A hazy start to day one of a fresh lockdown in England.
Much of London's skyline was masked by thick fog on Thursday (Nov 5).
But the Bank of England was hoping to provide some light as it prepared for impending economic damage from the new restrictions as well as the looming impact of Brexit.
Britain's central bank increased its already huge bond-buying stimulus by a bigger-than-expected $195 billion.
And raised the total size of its asset-purchase program to $1.16 trillion.
That was more than expected by most economists in a Reuters poll.
But the bank said the move would give it enough firepower to stretch its buying of government bonds through to the end of next year.
Forecasts for Britain's economy were also slashed in its quarterly outlook.
Previously, the BoE had expected the recovery be complete by the end of next year.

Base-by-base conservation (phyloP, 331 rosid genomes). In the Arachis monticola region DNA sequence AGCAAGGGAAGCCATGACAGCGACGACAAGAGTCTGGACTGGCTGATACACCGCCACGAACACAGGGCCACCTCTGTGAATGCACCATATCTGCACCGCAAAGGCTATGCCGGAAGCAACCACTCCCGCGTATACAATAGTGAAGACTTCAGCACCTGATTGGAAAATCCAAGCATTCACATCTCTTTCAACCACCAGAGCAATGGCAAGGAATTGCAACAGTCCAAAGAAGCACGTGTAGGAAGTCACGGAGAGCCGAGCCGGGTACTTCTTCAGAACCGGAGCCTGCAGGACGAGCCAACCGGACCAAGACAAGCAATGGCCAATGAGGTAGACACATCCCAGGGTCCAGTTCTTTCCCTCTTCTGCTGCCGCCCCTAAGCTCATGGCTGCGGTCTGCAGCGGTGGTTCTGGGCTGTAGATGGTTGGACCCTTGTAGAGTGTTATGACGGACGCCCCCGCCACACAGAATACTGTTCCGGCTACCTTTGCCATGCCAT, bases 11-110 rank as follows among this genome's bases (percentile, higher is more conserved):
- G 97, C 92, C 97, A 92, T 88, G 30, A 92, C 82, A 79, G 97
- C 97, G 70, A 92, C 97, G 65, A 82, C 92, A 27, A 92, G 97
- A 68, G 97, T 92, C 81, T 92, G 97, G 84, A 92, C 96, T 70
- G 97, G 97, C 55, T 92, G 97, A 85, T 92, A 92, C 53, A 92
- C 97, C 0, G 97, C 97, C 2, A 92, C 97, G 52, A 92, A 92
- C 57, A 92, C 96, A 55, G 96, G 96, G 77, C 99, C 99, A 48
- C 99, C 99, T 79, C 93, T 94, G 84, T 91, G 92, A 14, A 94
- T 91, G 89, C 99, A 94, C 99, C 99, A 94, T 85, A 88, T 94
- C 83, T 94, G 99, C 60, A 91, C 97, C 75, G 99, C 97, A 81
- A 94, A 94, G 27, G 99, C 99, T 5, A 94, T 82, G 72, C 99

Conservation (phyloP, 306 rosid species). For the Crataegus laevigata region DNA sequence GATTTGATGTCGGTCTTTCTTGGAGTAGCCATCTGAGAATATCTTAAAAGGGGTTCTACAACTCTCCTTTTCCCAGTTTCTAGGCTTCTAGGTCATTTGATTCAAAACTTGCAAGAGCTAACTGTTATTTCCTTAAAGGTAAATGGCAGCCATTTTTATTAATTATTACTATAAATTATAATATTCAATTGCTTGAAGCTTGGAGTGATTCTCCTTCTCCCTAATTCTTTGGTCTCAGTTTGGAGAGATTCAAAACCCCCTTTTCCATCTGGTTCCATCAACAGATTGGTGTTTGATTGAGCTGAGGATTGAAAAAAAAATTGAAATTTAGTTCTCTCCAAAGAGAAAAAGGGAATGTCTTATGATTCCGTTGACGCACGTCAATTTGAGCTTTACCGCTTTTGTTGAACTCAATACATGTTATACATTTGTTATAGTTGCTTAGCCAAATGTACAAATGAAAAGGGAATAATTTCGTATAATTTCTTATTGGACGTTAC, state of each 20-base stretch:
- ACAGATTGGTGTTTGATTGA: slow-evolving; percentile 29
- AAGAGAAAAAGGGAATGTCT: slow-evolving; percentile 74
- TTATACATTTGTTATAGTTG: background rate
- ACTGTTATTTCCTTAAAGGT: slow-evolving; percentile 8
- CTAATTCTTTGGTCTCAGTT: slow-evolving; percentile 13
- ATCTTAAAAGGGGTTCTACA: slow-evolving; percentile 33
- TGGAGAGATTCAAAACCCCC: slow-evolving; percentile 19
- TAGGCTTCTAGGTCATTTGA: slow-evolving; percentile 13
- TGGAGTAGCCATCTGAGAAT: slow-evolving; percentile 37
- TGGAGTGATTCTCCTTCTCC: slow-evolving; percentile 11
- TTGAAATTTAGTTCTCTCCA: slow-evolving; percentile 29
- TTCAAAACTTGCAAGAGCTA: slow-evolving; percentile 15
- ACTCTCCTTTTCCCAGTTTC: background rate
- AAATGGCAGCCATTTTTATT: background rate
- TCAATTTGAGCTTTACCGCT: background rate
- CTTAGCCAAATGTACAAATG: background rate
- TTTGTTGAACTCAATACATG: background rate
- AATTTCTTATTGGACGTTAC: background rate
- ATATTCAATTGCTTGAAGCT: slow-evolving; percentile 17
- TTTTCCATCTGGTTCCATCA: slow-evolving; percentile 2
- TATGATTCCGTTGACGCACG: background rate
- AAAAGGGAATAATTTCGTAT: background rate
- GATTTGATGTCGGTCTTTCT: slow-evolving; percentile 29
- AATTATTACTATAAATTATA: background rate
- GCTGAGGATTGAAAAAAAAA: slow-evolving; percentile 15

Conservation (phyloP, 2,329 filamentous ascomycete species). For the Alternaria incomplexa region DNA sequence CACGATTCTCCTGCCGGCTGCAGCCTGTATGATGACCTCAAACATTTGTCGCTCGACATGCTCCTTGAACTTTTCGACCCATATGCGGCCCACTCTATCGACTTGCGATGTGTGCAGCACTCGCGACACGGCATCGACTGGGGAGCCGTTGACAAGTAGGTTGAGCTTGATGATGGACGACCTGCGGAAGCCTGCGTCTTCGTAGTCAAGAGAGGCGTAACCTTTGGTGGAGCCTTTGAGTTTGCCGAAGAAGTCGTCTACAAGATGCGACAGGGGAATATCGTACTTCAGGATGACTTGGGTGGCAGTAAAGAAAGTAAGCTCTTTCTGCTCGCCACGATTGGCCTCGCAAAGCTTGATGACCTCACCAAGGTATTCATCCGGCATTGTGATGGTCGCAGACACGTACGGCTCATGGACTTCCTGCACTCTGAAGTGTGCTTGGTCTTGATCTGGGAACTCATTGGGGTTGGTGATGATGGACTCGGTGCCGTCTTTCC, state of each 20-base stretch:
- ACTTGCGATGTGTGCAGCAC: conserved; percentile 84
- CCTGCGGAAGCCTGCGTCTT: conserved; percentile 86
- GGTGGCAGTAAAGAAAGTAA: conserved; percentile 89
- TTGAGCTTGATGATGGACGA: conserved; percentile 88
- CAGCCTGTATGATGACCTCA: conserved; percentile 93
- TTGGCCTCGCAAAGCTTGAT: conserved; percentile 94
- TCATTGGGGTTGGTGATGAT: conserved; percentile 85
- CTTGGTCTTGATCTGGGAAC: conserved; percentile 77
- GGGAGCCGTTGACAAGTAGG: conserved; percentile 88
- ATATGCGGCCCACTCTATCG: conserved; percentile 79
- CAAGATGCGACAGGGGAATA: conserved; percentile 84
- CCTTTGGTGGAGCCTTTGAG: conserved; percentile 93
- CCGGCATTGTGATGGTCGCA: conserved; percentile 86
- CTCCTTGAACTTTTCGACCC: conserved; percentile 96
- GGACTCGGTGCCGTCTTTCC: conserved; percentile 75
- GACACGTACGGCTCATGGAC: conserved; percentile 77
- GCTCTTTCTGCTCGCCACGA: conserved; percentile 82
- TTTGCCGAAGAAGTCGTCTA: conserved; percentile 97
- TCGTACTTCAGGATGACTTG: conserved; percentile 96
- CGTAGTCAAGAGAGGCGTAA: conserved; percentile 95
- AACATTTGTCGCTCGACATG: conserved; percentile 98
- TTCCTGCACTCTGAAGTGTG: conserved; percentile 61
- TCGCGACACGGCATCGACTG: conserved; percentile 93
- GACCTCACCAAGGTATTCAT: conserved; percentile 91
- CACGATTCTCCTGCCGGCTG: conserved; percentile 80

Now the central bank says "the outlook for the economy remains unusually uncertain".
It now predicts Britain's economy will shrink by 2% during the fourth quarter of this year, as England re-enters lockdown.
Britain's economy has been supported by a surge in debt-fueled spending by the government.
The BoE has been buying up many of those bonds.
Rates remained on hold Thursday, as expected, and there was little mention of any plan to take them below zero.
There was confusion though over how news about the expansion of QE had been reported early by the Sun newspaper.
Bank of England Governor Andrew Bailey said he would look into the circumstances surrounding an article published by The Sun late on Wednesday (November 4).